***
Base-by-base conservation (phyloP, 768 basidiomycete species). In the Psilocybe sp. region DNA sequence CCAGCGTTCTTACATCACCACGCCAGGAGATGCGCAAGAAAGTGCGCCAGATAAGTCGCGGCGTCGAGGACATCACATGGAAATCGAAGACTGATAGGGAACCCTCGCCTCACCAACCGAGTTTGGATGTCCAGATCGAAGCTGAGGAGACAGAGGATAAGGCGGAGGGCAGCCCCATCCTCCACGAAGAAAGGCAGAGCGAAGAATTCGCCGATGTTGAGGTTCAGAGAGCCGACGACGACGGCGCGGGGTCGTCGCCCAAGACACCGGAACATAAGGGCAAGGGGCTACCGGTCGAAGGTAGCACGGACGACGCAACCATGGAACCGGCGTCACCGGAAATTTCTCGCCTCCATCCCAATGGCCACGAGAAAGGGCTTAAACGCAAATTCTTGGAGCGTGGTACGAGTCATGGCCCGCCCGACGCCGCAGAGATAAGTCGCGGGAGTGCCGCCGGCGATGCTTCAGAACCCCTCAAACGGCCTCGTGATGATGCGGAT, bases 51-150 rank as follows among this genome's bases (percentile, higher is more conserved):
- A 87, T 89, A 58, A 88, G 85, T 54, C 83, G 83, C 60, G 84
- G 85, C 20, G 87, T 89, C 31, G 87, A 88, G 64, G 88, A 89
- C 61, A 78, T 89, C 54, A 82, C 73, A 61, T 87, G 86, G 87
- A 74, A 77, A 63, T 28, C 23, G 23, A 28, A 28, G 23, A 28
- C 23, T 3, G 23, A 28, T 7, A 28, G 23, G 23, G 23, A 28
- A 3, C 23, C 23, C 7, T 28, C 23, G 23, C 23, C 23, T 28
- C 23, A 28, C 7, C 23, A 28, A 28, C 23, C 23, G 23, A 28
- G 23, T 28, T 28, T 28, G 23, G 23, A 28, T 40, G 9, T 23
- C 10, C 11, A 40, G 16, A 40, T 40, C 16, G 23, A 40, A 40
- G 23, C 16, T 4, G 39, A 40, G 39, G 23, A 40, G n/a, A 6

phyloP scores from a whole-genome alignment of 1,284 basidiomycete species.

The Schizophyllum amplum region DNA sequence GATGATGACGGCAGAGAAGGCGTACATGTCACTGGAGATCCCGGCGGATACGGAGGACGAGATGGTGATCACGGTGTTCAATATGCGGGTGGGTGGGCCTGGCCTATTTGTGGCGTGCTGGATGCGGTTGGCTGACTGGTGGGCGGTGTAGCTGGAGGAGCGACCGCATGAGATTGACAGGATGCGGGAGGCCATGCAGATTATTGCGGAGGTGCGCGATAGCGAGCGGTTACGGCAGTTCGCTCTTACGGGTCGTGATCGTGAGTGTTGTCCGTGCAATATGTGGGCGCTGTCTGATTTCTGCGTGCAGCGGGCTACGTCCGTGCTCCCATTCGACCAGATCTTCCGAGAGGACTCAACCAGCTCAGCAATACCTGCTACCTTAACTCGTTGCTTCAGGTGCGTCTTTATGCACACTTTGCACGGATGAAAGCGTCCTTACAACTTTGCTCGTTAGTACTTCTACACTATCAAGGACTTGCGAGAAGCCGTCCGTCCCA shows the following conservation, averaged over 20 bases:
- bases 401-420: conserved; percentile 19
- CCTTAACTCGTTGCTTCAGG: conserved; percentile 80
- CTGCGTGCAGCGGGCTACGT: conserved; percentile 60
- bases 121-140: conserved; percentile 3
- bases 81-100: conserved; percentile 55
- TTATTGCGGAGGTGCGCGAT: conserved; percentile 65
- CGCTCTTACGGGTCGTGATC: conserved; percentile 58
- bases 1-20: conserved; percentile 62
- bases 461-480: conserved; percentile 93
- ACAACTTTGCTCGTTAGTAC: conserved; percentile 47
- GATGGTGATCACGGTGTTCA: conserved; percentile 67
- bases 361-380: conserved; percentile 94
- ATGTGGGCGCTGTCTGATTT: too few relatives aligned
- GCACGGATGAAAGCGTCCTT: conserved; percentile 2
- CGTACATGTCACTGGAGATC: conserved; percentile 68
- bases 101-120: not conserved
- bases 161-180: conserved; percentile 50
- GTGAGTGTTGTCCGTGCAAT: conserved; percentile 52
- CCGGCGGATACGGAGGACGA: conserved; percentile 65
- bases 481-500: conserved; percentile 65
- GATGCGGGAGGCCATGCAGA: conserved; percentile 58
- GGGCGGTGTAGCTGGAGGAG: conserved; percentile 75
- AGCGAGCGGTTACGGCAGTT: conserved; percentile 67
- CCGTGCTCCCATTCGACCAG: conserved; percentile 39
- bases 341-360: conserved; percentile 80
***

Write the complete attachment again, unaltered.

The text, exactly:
Base-by-base conservation (phyloP, 768 basidiomycete species). In the Psilocybe sp. region DNA sequence CCAGCGTTCTTACATCACCACGCCAGGAGATGCGCAAGAAAGTGCGCCAGATAAGTCGCGGCGTCGAGGACATCACATGGAAATCGAAGACTGATAGGGAACCCTCGCCTCACCAACCGAGTTTGGATGTCCAGATCGAAGCTGAGGAGACAGAGGATAAGGCGGAGGGCAGCCCCATCCTCCACGAAGAAAGGCAGAGCGAAGAATTCGCCGATGTTGAGGTTCAGAGAGCCGACGACGACGGCGCGGGGTCGTCGCCCAAGACACCGGAACATAAGGGCAAGGGGCTACCGGTCGAAGGTAGCACGGACGACGCAACCATGGAACCGGCGTCACCGGAAATTTCTCGCCTCCATCCCAATGGCCACGAGAAAGGGCTTAAACGCAAATTCTTGGAGCGTGGTACGAGTCATGGCCCGCCCGACGCCGCAGAGATAAGTCGCGGGAGTGCCGCCGGCGATGCTTCAGAACCCCTCAAACGGCCTCGTGATGATGCGGAT, bases 51-150 rank as follows among this genome's bases (percentile, higher is more conserved):
- A 87, T 89, A 58, A 88, G 85, T 54, C 83, G 83, C 60, G 84
- G 85, C 20, G 87, T 89, C 31, G 87, A 88, G 64, G 88, A 89
- C 61, A 78, T 89, C 54, A 82, C 73, A 61, T 87, G 86, G 87
- A 74, A 77, A 63, T 28, C 23, G 23, A 28, A 28, G 23, A 28
- C 23, T 3, G 23, A 28, T 7, A 28, G 23, G 23, G 23, A 28
- A 3, C 23, C 23, C 7, T 28, C 23, G 23, C 23, C 23, T 28
- C 23, A 28, C 7, C 23, A 28, A 28, C 23, C 23, G 23, A 28
- G 23, T 28, T 28, T 28, G 23, G 23, A 28, T 40, G 9, T 23
- C 10, C 11, A 40, G 16, A 40, T 40, C 16, G 23, A 40, A 40
- G 23, C 16, T 4, G 39, A 40, G 39, G 23, A 40, G n/a, A 6

phyloP scores from a whole-genome alignment of 1,284 basidiomycete species.

The Schizophyllum amplum region DNA sequence GATGATGACGGCAGAGAAGGCGTACATGTCACTGGAGATCCCGGCGGATACGGAGGACGAGATGGTGATCACGGTGTTCAATATGCGGGTGGGTGGGCCTGGCCTATTTGTGGCGTGCTGGATGCGGTTGGCTGACTGGTGGGCGGTGTAGCTGGAGGAGCGACCGCATGAGATTGACAGGATGCGGGAGGCCATGCAGATTATTGCGGAGGTGCGCGATAGCGAGCGGTTACGGCAGTTCGCTCTTACGGGTCGTGATCGTGAGTGTTGTCCGTGCAATATGTGGGCGCTGTCTGATTTCTGCGTGCAGCGGGCTACGTCCGTGCTCCCATTCGACCAGATCTTCCGAGAGGACTCAACCAGCTCAGCAATACCTGCTACCTTAACTCGTTGCTTCAGGTGCGTCTTTATGCACACTTTGCACGGATGAAAGCGTCCTTACAACTTTGCTCGTTAGTACTTCTACACTATCAAGGACTTGCGAGAAGCCGTCCGTCCCA shows the following conservation, averaged over 20 bases:
- bases 401-420: conserved; percentile 19
- CCTTAACTCGTTGCTTCAGG: conserved; percentile 80
- CTGCGTGCAGCGGGCTACGT: conserved; percentile 60
- bases 121-140: conserved; percentile 3
- bases 81-100: conserved; percentile 55
- TTATTGCGGAGGTGCGCGAT: conserved; percentile 65
- CGCTCTTACGGGTCGTGATC: conserved; percentile 58
- bases 1-20: conserved; percentile 62
- bases 461-480: conserved; percentile 93
- ACAACTTTGCTCGTTAGTAC: conserved; percentile 47
- GATGGTGATCACGGTGTTCA: conserved; percentile 67
- bases 361-380: conserved; percentile 94
- ATGTGGGCGCTGTCTGATTT: too few relatives aligned
- GCACGGATGAAAGCGTCCTT: conserved; percentile 2
- CGTACATGTCACTGGAGATC: conserved; percentile 68
- bases 101-120: not conserved
- bases 161-180: conserved; percentile 50
- GTGAGTGTTGTCCGTGCAAT: conserved; percentile 52
- CCGGCGGATACGGAGGACGA: conserved; percentile 65
- bases 481-500: conserved; percentile 65
- GATGCGGGAGGCCATGCAGA: conserved; percentile 58
- GGGCGGTGTAGCTGGAGGAG: conserved; percentile 75
- AGCGAGCGGTTACGGCAGTT: conserved; percentile 67
- CCGTGCTCCCATTCGACCAG: conserved; percentile 39
- bases 341-360: conserved; percentile 80